The US State Department’s top diplomat for the Middle East voiced his country’s so-called concerns about Iraq’s Popular Mobilization Units (PMU), calling it a “significant” threat to US forces.
David Schenker, assistant secretary of Near Eastern Affairs, on Thursday, did not give details about the so-called threat, but told reporters in a teleconference: “It continues to be significant.”
Last week, US President Donald Trump claimed in a Twitter message that he believes “Iran or its proxies” are planning an attack against US troops in Iraq.
Iran’s Foreign Minister Mohammad Javad Zarif reacted to Trump’s claim, saying Iran has friends, and that no one can have millions of “proxies”.
Following the assassination of top Iranian General Lieutenant General Qasem Soleimani and Deputy Commander of Iraq’s PMU Abu Mahdi al-Muhandis on Iraqi soil by the US government’s order, tensions in Iraq have been raised.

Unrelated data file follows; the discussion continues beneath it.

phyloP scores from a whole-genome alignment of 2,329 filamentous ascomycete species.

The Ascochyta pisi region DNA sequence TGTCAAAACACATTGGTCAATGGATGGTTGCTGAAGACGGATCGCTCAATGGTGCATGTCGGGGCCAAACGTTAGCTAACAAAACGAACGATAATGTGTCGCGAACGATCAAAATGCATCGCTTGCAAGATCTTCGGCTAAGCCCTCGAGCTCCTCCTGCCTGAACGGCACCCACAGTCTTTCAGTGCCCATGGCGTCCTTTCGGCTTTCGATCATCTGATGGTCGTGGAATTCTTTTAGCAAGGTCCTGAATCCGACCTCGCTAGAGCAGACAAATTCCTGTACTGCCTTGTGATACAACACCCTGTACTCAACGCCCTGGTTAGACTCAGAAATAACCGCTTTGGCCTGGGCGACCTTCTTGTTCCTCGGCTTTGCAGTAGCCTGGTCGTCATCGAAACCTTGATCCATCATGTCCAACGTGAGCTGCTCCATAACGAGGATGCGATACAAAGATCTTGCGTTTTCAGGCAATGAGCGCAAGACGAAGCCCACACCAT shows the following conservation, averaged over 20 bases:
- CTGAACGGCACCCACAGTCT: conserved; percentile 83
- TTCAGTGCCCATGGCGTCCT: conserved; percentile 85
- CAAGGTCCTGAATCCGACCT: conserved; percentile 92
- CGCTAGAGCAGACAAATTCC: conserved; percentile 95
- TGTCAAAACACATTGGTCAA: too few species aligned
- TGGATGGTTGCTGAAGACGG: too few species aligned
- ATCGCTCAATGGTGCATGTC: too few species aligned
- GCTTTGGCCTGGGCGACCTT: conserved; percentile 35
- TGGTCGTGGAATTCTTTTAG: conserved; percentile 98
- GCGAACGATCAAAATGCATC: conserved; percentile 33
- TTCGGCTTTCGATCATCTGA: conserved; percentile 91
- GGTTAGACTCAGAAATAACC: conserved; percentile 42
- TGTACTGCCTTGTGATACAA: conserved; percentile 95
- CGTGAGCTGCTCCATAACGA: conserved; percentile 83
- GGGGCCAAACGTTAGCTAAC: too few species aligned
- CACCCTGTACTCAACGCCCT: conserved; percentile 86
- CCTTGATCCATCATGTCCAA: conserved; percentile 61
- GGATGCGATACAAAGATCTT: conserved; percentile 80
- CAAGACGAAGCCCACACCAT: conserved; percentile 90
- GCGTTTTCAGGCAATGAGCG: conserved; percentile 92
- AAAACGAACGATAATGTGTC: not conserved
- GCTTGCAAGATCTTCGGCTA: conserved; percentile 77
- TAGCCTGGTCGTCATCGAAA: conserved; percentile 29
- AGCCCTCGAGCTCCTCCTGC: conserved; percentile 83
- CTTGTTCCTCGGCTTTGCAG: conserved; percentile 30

After the assassination, Iran responded by firing missiles at a military base where the US troops were stationed.
Though Trump said in the hours after the strikes that there were no casualties, the Pentagon has since confirmed that dozens of soldiers suffered traumatic brain injuries in the attack.
Afterward, Millions of Iraqis from all walks of life poured onto the streets of the capital city, Baghdad, on Friday, Jan 24, to call for the expulsion of US military forces from their country.
Meanwhile, the US withdraw its troops from al-Habbaniyah base in Anbar province on Saturday, after withdrawing its troops from three bases of al-Qaem in Anbar, al-Qayyarah in Nineveh and K1 in Kirkuk.
The withdrawal does not mean leaving Iraq, but the US military will be transferred to large and well-equipped bases such as Ain al-Assad to be less threatened, which shows the US’ purpose for staying in Iraq.